Agencies trying to find their ‘dark data’ face policy, leadership hurdles
Most IT managers agree finding and capturing dark and grey data should be a top priority, but antiquated policies and lack of senior-level support remain major hurdles.
Dark data describes all the unknown and therefore unused data across an agency, while grey data is known but unused.
San Francisco-based software company Splunk released a survey of 1,357 IT managers April 30 that found 56 percent of public sector data is assumed dark or grey. While 77 percent of public sector respondents said locating and using that data was paramount, 76 percent said lack of support from senior agency leadership was a challenge.
The Federal Deposit Insurance Corp. is wrestling with how to more efficiently and securely share all the personally identifiable information it collects from banks — short of reengineering its systems.
“It’s not magic,” Howard Whyte, CIO and chief privacy officer at FDIC, said Tuesday at the Splunk GovSummit. “You have to set a policy, and you have to go out and market the capabilities you’re trying to deliver and show value to the corporation.”
First FDIC has to model its data and then look at automation, Whyte said.
That’s easier said than done when 82 percent of public sector IT managers identified a mistrust of artificial intelligence and lack of knowledge around what can be automated within their agencies, according to the Splunk report.
Whereas machine learning helps identify patterns to get value out of grey data, AI is the key to finding and analyzing dark data, Frank Dimina, vice president of public sector at Splunk, told FedScoop.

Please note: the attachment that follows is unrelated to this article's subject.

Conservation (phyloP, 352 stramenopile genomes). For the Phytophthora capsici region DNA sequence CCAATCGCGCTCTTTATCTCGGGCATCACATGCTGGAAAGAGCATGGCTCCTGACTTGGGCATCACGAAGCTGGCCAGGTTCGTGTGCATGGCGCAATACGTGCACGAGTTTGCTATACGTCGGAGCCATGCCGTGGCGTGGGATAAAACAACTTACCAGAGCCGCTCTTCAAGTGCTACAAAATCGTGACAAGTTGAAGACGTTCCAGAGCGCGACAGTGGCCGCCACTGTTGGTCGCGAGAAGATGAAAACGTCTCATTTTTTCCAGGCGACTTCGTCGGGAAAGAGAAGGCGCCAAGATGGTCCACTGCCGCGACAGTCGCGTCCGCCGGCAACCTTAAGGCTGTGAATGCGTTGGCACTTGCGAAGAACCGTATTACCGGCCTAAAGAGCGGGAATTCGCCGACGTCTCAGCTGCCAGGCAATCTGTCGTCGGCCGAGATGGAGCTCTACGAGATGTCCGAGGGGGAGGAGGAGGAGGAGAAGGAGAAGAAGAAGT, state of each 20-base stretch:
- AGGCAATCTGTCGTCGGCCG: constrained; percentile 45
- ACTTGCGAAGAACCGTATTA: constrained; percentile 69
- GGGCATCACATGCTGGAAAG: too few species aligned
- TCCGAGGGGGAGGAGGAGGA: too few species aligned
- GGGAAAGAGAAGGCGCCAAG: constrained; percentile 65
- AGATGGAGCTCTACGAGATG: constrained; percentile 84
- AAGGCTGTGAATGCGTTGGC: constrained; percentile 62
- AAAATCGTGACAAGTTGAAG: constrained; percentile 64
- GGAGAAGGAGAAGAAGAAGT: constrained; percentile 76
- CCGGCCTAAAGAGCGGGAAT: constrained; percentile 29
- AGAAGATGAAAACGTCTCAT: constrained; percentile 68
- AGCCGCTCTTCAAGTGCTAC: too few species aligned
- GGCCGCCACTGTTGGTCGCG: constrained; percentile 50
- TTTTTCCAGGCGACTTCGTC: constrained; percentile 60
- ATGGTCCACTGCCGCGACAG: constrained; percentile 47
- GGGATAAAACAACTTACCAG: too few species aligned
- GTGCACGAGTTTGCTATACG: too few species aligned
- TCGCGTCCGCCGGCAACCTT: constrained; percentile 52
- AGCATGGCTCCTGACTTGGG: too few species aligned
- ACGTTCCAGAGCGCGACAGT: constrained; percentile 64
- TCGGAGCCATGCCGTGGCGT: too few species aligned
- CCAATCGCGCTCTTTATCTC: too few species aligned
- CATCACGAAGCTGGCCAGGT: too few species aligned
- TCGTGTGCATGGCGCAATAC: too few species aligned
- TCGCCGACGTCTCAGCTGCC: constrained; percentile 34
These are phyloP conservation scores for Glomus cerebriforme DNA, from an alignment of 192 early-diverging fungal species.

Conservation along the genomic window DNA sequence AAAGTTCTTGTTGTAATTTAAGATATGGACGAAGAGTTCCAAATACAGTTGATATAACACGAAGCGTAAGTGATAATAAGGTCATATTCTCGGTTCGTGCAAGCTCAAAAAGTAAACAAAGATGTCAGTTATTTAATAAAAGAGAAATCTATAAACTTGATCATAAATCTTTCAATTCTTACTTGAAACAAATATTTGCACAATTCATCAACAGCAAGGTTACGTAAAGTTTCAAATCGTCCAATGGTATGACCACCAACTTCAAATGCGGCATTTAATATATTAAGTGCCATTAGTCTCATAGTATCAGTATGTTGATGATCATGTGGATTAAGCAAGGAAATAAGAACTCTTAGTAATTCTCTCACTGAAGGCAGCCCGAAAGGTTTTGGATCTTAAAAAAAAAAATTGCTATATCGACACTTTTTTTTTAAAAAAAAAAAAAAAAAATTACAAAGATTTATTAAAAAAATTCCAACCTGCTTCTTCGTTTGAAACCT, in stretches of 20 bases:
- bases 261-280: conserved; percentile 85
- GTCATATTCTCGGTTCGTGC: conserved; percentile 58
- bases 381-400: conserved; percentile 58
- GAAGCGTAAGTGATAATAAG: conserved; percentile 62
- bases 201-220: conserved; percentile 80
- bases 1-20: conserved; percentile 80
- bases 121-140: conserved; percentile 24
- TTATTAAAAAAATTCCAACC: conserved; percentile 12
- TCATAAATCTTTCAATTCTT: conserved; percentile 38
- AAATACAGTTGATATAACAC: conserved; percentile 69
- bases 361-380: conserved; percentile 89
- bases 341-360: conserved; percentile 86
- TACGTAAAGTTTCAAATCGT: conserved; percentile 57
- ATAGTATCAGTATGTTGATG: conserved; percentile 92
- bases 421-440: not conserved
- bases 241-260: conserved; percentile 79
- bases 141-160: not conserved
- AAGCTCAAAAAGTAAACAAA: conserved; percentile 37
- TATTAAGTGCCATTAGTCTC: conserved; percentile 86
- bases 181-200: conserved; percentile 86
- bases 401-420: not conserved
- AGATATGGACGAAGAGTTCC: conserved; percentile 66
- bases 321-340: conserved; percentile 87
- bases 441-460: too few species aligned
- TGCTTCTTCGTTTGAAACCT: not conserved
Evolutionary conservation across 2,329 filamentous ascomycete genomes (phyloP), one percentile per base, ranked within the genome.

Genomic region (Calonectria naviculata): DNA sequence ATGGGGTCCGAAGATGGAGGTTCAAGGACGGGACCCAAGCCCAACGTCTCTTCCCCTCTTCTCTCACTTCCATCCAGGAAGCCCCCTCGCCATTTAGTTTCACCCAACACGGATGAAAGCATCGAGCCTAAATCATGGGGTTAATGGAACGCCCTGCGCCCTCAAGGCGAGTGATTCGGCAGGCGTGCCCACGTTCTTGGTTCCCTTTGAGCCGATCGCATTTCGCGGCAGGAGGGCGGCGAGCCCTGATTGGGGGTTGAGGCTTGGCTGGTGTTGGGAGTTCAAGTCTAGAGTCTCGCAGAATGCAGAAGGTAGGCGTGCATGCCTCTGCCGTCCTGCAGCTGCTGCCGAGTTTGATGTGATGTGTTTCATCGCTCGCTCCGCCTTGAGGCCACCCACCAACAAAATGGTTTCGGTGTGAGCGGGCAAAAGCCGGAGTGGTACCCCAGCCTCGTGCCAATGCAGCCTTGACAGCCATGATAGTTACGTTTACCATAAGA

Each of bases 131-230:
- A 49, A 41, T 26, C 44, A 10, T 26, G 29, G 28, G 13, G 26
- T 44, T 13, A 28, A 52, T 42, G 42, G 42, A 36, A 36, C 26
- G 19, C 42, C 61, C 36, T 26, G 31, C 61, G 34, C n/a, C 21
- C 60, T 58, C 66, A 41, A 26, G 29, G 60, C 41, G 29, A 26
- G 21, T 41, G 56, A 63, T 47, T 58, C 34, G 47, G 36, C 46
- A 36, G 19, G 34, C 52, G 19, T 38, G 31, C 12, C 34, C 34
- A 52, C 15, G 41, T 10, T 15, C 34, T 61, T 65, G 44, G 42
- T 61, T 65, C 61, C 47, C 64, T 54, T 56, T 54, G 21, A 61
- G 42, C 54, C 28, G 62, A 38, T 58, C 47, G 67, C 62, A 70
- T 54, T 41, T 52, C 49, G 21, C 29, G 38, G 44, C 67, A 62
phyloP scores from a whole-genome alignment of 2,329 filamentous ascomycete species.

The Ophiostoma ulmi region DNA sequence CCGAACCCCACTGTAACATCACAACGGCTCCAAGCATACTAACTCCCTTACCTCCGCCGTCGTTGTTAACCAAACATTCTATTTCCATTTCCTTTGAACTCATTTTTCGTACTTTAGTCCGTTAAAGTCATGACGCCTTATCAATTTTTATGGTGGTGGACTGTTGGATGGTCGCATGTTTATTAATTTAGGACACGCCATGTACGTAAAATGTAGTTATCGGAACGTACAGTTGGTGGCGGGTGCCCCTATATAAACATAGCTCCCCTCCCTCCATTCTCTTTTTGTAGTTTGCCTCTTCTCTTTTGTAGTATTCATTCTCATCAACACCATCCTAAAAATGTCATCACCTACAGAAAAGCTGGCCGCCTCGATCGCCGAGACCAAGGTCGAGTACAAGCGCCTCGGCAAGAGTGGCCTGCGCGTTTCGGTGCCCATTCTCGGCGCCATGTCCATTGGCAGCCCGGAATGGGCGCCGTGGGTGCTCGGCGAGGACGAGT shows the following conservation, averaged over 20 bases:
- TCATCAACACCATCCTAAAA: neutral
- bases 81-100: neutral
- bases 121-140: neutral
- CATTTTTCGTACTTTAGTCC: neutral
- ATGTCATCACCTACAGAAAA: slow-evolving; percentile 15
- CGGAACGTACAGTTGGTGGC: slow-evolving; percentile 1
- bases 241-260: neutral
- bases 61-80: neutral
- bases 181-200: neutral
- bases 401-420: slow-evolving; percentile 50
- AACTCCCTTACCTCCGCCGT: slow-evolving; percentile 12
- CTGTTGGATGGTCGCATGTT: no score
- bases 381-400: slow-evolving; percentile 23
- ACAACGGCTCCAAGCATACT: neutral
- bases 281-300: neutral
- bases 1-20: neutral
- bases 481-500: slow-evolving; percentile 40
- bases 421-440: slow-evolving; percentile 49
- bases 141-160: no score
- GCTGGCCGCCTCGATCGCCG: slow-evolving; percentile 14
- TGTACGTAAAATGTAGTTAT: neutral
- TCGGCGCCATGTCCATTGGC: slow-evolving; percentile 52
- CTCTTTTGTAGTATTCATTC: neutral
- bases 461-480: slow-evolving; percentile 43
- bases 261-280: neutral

“But AI won’t work if we’re not supplying it with massive data sets to make the technology smart,” Dimina said. “And I think when the dust settles, that’s when we’ll see some really interesting use cases and success stories.”
FDIC has the luxury of owning its own data center, so it’s now able to map where its data sets are and make decisions about consolidating data for better usage and security. The agency has also started running analytics on the data where it resides to do work faster for banks, identify data misuse cases and flag them for immediate action, Whyte said.
Ensuring leadership understands the importance of investing in such capabilities is critical, he added.
The Joint Special Operations Command is grappling with who should have access to its data, said Col. Carl “Jeff” Worthington, director of C4 system within JSOC.
“Inside JSOC we have the Dothraki — those are the Rangers, we send them out ahead — we have the Tullys, and we have the Karstarks, and we have the Knights of the Vale,” Worthington said, alluding to groups of characters on the popular TV show “Game of Thrones.” “And no one really wants to tell everyone everything because there’s danger in that, when you open yourself up and you show them your cards, so it’s been a struggle at times.”
Worthington controls data sharing within JSOC IT operations but said even within his organization it’s hard getting people to understand the value.
When it comes to making dark and grey data actionable, IT and cybersecurity are “low-hanging fruit,” Dimina said.
“But what they really should be using it for is to impact the mission of government — to make smarter investments at the public level, to have more openness with citizens, to deliver better services to their citizens, to improve the security of the nation,” he said.
The U.S. Postal Service is using its data to monitor the health of its applications and proactively go after cyberthreats by monitoring for excessive failed password attempts.
And the Department of Homeland Security’s DevOps team is tracking code check-ins when developers upload code for administrative review to gauge not only efficiency but count the number of bugs.
Another sign agencies recognize dark and grey data are a problem is the OPEN Government Data Act’s requirement that they appoint a chief data officer, Dimina said. While many agencies have done so, not all have them yet.
FDIC is considering appointing a CDO.
“And that person should own that framework — the data architecture,” Whyte said. “I’m not saying that everyone can’t use data, but someone has to be responsible for sharing it through the organization and making sure it’s providing the value that’s needed.”